It’s storytime at my place, but that doesn’t necessarily mean books. In How Interactive Ebooks Engage Readers and Enhance Learning, Avi Itzkovitch bemoans the fact that interactive ebooks are failing to take advantage of the interactive possibilities of the medium:
In the race to bring interactive books to market, some of the books have only featured very superficial interactivity—what I call “interactivity for the sake of interactivity”—where, for example, touching an image activates a simple animation such as making a butterfly fly, or a tree drop leaves to the ground. These interactive experiences do not add value to the story, and are therefore somewhat meaningless.
I share Itzkovith’s enthusiam for the ePUB3 standard:
Future textbooks might be able to “read themselves” with audio narration, perhaps preventing students from actually reading. But the benefits outweigh the downsides; for example, the new text books might also offer the ability to make and share annotations without destroying the book, interactive self-tests throughout the chapters, and generally a much more enjoyable learning experience.
The author dismisses many of the so-called ‘breakthrough publications as gimicky. Al Gore’s Our Choice gets a nod of approval:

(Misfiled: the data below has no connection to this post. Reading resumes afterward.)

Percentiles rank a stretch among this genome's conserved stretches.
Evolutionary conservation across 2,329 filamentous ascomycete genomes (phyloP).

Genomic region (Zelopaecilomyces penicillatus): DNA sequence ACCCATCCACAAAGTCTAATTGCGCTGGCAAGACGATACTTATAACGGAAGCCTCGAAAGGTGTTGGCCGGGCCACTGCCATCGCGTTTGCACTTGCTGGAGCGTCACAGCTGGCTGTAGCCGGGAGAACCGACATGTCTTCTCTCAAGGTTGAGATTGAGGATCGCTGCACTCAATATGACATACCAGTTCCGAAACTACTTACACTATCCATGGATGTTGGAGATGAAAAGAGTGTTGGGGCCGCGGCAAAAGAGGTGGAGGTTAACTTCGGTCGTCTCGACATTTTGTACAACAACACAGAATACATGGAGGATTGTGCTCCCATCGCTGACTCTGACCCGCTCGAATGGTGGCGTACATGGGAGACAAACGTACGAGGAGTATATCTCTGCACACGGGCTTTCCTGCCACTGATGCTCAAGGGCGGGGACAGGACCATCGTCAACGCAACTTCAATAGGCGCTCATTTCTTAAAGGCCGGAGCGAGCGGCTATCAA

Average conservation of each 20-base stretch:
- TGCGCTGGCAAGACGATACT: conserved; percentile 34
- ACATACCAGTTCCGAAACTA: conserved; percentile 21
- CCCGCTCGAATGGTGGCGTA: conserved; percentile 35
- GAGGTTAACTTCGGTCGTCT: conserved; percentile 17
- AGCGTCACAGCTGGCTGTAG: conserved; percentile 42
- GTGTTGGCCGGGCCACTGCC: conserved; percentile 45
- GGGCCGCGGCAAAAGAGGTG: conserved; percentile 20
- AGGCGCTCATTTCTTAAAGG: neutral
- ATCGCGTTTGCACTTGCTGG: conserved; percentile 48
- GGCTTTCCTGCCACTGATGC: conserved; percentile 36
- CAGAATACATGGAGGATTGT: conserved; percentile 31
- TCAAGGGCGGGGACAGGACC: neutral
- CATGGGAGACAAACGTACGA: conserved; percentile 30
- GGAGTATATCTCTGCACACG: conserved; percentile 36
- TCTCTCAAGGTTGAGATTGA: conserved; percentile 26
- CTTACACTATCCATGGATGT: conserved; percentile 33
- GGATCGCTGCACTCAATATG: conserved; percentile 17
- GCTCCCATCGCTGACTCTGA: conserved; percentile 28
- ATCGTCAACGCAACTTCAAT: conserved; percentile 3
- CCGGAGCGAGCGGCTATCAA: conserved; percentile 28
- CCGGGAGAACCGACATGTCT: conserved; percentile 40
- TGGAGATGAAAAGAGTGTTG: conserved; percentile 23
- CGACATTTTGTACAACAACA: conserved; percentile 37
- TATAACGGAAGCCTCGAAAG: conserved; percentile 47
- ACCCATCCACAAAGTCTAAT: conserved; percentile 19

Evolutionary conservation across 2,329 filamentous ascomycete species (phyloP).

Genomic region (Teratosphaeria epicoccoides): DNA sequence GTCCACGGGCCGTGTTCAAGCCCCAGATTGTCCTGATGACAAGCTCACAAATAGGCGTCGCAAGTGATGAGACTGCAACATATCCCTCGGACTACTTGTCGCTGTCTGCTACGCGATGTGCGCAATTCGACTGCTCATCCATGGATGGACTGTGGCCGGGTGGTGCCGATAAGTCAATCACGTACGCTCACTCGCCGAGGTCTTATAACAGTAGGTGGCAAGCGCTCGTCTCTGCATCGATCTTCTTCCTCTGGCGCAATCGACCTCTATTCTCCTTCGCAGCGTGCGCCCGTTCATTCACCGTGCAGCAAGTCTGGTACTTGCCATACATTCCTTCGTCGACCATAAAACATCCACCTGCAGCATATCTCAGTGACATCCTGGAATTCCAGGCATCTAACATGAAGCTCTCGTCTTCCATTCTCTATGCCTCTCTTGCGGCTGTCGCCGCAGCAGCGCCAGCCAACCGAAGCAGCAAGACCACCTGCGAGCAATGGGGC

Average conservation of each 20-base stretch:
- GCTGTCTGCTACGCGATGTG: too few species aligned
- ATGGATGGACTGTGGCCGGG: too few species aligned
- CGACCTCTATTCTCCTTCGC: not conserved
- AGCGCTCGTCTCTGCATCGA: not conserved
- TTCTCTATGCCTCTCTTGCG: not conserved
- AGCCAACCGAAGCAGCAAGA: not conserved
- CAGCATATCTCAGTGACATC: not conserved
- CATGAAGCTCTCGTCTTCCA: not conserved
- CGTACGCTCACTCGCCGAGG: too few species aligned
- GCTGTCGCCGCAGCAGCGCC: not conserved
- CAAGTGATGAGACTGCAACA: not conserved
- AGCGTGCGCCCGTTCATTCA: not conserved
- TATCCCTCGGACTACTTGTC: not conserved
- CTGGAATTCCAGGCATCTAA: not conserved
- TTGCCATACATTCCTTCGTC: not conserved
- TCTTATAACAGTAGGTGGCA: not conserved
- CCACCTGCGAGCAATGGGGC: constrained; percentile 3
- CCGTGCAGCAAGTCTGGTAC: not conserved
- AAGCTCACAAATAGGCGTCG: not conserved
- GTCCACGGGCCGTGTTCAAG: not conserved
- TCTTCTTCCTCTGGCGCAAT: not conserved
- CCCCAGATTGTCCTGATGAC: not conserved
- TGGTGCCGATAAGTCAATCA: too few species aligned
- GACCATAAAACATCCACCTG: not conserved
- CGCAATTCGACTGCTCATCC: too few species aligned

…a great example of how meaningful interactivity creates an engaging and fun learning experience. With clever use of interactive infographics, animations, documentary videos, and images, this book is a great example of what the future has in store for digital publishing.
I think I’m going to have to get the author’s Timor the Alligator, about learning to brush your teeth, for my own toddler. She’s into eating the toothpaste, but that’s about it. The Numberlys app also sounds great.
Only problem is the brewing attention deficit syndrome that ebooks might be creating in my toddler. She can’t seem to get past the interactivity to the story. She’s so consumed by interactivity, there’s no opportunity to actually engage. Hopefully that will come. [She's no good with TV either. Image by me.]